Book Review: The Blind Side by Michael Lewis @wwnorton

The Blind Side
Michael Lewis
W.W. Norton and Co., September 2007
ISBN 978-0393330472
Trade Paperback

The Blind Side by Michael Lewis was not one of the Biographies on my massive To-Read list. I did not see the movie and I am probably not a true sports fan. Nonetheless, when Boy brought the book home for his Sports Literature class, I had to read it first. He told me it was about football.

It is not about football. Not exactly, and not entirely.

I will admit to being pleasantly surprised by how incredibly interesting the football parts were. I thoroughly enjoyed learning about Tom Lemming and it was nifty to understand roles and responsibilities for different player positions.

The story of Michael Oher and the Touhy family is uplifting and inspiring. An example of good people, simply doing what they feel is the right thing. A demonstration of the fierce power invoked when huge hearts and open minds collide.

Michael has a million reasons to be angry, bitter and seriously cynical. He is none of those things. Instead, he’s the go-with-the-flow guy. Crashing on the right floor, at the right time led to Michael attending the elite Briarcrest. A world away from the public schools he had barely bothered with.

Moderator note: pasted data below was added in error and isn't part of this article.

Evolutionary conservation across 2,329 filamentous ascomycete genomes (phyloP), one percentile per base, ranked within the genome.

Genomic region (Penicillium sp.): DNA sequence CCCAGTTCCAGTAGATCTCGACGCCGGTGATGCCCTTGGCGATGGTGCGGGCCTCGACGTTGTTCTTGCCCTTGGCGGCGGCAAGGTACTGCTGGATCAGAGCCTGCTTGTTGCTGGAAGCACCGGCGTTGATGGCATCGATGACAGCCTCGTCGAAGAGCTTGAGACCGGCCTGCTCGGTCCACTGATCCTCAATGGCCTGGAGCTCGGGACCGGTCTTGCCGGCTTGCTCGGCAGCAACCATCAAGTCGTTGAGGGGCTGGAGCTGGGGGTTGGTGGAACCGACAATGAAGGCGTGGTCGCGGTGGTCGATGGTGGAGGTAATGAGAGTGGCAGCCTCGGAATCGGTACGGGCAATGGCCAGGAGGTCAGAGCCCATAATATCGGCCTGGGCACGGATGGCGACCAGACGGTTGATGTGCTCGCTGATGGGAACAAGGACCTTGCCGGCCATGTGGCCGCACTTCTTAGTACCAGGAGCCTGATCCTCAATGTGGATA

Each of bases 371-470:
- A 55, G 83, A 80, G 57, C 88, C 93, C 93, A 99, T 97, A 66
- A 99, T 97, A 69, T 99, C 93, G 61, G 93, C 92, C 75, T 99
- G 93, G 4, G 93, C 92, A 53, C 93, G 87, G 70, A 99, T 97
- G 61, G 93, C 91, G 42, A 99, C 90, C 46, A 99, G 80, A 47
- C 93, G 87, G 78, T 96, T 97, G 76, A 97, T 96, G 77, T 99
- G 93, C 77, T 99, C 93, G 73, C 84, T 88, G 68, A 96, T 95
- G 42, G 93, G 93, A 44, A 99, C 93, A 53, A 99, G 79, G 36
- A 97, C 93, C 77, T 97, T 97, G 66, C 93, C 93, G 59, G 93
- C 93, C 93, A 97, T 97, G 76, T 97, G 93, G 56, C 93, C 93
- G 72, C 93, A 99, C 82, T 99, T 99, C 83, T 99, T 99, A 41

To say that Michael stood out would be a gross understatement. He quickly caught the eye of Sean Touhy. Touhy came from very little. He worked hard and became a force to be reckoned with on the basketball court at Ole Miss. He felt a connection to the quiet newcomer.

Sean was not alone. Leigh Ann, and their two children, quickly developed the same kinship. The Touhys welcomed Michael Oher into their family. The four rallied around him to ensure a successful senior year of high-school and to help him transition into college.

I am so happy that I read this. I will absolutely be adding it to a few of my favorite high-school classroom libraries.

Reviewed by jv poore, October 2020.

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